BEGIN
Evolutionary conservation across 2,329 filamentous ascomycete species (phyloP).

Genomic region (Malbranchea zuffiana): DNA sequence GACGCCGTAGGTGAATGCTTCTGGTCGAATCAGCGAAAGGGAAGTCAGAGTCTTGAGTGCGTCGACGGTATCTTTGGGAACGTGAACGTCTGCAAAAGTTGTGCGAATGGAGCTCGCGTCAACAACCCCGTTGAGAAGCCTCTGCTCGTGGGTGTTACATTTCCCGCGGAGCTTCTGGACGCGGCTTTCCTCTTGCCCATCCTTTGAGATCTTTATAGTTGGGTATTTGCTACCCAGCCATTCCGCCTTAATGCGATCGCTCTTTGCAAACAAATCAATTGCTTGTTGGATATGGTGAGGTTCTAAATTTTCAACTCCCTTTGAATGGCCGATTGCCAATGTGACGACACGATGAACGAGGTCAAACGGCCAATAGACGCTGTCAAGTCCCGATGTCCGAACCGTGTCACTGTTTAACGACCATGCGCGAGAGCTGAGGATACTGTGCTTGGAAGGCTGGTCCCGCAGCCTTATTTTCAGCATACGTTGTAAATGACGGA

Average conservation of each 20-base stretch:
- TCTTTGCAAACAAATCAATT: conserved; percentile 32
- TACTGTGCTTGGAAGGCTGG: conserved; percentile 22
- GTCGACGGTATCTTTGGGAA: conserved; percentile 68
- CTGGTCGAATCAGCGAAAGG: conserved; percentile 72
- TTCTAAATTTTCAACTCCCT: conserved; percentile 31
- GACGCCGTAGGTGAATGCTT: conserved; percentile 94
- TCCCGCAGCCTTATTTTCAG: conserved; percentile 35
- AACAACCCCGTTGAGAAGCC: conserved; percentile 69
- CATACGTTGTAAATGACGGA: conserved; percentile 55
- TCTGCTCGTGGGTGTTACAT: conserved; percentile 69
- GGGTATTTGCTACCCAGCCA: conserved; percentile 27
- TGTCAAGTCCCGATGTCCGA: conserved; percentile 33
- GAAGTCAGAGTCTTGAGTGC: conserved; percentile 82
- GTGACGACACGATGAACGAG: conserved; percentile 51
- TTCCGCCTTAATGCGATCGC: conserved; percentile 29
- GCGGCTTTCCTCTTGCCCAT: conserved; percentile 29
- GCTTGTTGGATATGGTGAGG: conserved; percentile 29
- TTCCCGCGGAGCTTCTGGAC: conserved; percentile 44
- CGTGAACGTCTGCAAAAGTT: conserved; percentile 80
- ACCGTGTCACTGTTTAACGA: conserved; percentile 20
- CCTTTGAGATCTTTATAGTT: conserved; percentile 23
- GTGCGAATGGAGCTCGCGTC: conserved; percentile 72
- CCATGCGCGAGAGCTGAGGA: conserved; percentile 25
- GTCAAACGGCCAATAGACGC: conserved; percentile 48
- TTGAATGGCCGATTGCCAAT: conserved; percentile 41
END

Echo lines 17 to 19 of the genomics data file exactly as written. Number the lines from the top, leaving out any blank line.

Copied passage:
- GTGACGACACGATGAACGAG: conserved; percentile 51
- TTCCGCCTTAATGCGATCGC: conserved; percentile 29
- GCGGCTTTCCTCTTGCCCAT: conserved; percentile 29